A dissolved partnership should let the world know that it is no longer in business by filing a dissolution form with the Secretary of State or similar state official, as well as publishing a notice in a local newspaper. For more details, see "Dissolve a Partnership to End Your Liability."


Corporations can also be dissolved and liquidated. Such dissolution may be voluntary upon vote by the shareholders. A corporation may also be dissolved involuntarily upon court order. Following dissolution, a corporation continues to exist only for the purpose of winding up its business. This involves collecting the corporation’s assets, paying or providing for payment of all the corporations debts and other liabilities, and distributing any remaining assets to the shareholders or others entitled to them. Once winding up is completed, the corporation is said to be liquidated—it no longer exists.

In a voluntary dissolution, the shareholders usually adopt a plan of dissolution, which outlines the steps the directors will take to liquidate the corporation. The liquidation itself is handled by the directors. Liquidation of an insolvent corporation is usually carried out by a trustee in bankruptcy. If a corporation is dissolved as a result of court action, a court-appointed trustee must work out a liquidation plan under court supervision.

Unlike the partners in a general partnership, the shareholders of a corporation ordinarily are not personally liable for the corporation’s debts. When their corporation is dissolved, the corporation’s creditors must be paid first before any money or property is distributed to the shareholders. If this is not done, the shareholders may be held personally liable for the corporation’s debts, although such liability may not exceed the assets they received at liquidation. To avoid such liability, notice must be provided to the creditors so they may present their claims. This involves providing written notice to known creditors and publishing a notice of dissolution, typically in a local newspaper. After all the creditors’ claims are paid, any money or property left over is distributed to the shareholders. However, in most cases the corporation’s creditors will recover only a fraction of their claims and there will be nothing left for the shareholders.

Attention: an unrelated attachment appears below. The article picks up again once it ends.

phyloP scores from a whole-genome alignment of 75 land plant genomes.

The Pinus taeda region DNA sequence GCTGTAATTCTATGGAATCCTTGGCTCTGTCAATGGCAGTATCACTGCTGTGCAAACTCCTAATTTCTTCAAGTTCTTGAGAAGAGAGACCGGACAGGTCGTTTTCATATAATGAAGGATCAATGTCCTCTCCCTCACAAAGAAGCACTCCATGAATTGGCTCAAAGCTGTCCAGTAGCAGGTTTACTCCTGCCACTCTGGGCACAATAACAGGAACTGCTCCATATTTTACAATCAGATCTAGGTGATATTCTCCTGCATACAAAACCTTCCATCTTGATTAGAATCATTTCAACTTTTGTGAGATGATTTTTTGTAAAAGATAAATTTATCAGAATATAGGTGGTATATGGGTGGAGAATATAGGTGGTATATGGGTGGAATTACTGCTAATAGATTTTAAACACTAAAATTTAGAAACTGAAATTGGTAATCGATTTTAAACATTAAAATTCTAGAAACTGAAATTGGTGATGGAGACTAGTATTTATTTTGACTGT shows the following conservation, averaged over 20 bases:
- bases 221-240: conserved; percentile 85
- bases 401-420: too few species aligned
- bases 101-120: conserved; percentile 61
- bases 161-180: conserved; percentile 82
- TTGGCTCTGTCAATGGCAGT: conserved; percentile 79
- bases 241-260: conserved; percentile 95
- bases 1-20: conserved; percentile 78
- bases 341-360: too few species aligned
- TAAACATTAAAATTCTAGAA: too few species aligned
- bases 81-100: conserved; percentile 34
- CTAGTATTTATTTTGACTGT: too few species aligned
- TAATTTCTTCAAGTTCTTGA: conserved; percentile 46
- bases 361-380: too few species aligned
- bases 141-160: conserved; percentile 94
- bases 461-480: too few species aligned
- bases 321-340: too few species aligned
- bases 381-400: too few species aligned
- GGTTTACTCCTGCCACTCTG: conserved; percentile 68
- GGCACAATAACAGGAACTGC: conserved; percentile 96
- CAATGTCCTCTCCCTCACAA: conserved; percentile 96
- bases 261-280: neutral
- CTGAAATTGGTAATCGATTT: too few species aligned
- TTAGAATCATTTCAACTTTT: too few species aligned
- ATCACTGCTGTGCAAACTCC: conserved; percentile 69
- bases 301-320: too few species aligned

Once dissolution is complete, a certificate of dissolution or similar document is filed with the Secretary of Sate where the corporation was formed. In addition, in some states, a corporation may not complete the dissolution process unless it files a final tax return with the state tax agency and pays any taxes due. In these states, the corporation must obtain from the state tax agency a tax clearance, consent to dissolution, or verification of good standing with the Secretary of State. For more details, see “50-State Guide to Dissolving a Corporation.”